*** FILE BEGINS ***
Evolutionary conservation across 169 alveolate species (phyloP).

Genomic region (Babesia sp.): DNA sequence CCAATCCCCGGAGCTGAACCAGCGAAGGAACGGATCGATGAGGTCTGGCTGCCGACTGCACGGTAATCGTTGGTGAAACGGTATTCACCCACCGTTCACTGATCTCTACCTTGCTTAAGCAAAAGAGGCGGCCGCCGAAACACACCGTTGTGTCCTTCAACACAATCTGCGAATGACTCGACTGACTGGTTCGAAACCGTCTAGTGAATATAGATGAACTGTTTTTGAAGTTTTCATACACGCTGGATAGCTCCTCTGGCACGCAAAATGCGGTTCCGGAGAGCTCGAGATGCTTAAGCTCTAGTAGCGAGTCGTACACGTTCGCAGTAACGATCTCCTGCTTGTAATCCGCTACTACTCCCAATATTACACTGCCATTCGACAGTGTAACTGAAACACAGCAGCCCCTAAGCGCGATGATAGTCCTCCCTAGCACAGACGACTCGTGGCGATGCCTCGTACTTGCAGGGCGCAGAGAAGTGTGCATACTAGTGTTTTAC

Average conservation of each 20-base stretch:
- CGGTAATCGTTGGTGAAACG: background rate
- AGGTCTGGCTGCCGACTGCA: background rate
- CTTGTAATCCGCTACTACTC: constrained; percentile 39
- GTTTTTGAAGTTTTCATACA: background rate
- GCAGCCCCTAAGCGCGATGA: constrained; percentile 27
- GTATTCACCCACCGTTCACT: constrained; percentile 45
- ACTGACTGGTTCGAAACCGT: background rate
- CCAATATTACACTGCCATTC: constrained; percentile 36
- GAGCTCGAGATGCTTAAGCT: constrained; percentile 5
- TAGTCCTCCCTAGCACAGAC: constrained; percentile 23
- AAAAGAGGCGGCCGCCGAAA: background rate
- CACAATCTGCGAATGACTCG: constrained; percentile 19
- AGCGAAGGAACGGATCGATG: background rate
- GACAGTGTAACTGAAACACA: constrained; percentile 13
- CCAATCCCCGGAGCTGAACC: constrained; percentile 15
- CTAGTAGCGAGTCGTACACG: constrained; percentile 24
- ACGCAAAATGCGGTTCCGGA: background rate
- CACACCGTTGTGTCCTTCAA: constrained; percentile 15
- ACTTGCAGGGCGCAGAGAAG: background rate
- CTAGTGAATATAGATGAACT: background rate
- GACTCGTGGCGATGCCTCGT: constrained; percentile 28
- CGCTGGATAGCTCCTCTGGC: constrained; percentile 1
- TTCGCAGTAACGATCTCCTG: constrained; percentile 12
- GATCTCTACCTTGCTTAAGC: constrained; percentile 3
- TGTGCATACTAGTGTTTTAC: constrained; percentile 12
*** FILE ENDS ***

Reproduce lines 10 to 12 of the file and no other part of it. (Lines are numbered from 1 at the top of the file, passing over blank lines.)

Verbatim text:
- ACTGACTGGTTCGAAACCGT: background rate
- CCAATATTACACTGCCATTC: constrained; percentile 36
- GAGCTCGAGATGCTTAAGCT: constrained; percentile 5